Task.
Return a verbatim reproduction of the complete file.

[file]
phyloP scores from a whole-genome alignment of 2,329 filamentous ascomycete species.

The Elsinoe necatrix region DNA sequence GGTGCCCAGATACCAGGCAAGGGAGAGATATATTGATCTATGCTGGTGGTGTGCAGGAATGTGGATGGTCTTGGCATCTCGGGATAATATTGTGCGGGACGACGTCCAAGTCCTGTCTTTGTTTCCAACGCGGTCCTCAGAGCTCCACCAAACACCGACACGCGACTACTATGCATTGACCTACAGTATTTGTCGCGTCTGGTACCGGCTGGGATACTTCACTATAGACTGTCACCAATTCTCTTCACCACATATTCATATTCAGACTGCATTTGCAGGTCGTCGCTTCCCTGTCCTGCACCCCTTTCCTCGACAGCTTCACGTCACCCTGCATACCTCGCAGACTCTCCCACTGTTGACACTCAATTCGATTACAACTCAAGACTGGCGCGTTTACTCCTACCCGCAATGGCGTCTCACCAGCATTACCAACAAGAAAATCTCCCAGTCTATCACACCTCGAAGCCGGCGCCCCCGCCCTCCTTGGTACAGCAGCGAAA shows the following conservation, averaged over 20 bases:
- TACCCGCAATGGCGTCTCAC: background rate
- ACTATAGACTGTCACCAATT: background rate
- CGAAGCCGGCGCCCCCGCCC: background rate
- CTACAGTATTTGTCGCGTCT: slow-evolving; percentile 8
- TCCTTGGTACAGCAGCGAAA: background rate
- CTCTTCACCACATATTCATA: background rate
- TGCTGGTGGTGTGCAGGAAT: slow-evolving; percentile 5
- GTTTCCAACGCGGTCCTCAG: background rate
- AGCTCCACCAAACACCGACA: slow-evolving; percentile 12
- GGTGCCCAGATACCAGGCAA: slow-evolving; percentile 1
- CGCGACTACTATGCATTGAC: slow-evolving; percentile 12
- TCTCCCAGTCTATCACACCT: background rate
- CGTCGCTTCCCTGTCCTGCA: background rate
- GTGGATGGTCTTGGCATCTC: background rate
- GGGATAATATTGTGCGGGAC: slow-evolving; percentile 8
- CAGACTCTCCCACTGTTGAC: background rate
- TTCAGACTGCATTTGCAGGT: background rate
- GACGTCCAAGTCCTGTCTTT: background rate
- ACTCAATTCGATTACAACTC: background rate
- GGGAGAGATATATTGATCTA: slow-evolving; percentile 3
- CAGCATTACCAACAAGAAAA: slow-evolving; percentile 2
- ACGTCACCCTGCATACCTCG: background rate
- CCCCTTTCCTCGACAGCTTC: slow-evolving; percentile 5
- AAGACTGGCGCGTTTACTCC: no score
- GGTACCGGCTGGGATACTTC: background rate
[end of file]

phyloP scores from a whole-genome alignment of 2,329 filamentous ascomycete species.

The Elsinoe necatrix region DNA sequence GGTGCCCAGATACCAGGCAAGGGAGAGATATATTGATCTATGCTGGTGGTGTGCAGGAATGTGGATGGTCTTGGCATCTCGGGATAATATTGTGCGGGACGACGTCCAAGTCCTGTCTTTGTTTCCAACGCGGTCCTCAGAGCTCCACCAAACACCGACACGCGACTACTATGCATTGACCTACAGTATTTGTCGCGTCTGGTACCGGCTGGGATACTTCACTATAGACTGTCACCAATTCTCTTCACCACATATTCATATTCAGACTGCATTTGCAGGTCGTCGCTTCCCTGTCCTGCACCCCTTTCCTCGACAGCTTCACGTCACCCTGCATACCTCGCAGACTCTCCCACTGTTGACACTCAATTCGATTACAACTCAAGACTGGCGCGTTTACTCCTACCCGCAATGGCGTCTCACCAGCATTACCAACAAGAAAATCTCCCAGTCTATCACACCTCGAAGCCGGCGCCCCCGCCCTCCTTGGTACAGCAGCGAAA shows the following conservation, averaged over 20 bases:
- TACCCGCAATGGCGTCTCAC: background rate
- ACTATAGACTGTCACCAATT: background rate
- CGAAGCCGGCGCCCCCGCCC: background rate
- CTACAGTATTTGTCGCGTCT: slow-evolving; percentile 8
- TCCTTGGTACAGCAGCGAAA: background rate
- CTCTTCACCACATATTCATA: background rate
- TGCTGGTGGTGTGCAGGAAT: slow-evolving; percentile 5
- GTTTCCAACGCGGTCCTCAG: background rate
- AGCTCCACCAAACACCGACA: slow-evolving; percentile 12
- GGTGCCCAGATACCAGGCAA: slow-evolving; percentile 1
- CGCGACTACTATGCATTGAC: slow-evolving; percentile 12
- TCTCCCAGTCTATCACACCT: background rate
- CGTCGCTTCCCTGTCCTGCA: background rate
- GTGGATGGTCTTGGCATCTC: background rate
- GGGATAATATTGTGCGGGAC: slow-evolving; percentile 8
- CAGACTCTCCCACTGTTGAC: background rate
- TTCAGACTGCATTTGCAGGT: background rate
- GACGTCCAAGTCCTGTCTTT: background rate
- ACTCAATTCGATTACAACTC: background rate
- GGGAGAGATATATTGATCTA: slow-evolving; percentile 3
- CAGCATTACCAACAAGAAAA: slow-evolving; percentile 2
- ACGTCACCCTGCATACCTCG: background rate
- CCCCTTTCCTCGACAGCTTC: slow-evolving; percentile 5
- AAGACTGGCGCGTTTACTCC: no score
- GGTACCGGCTGGGATACTTC: background rate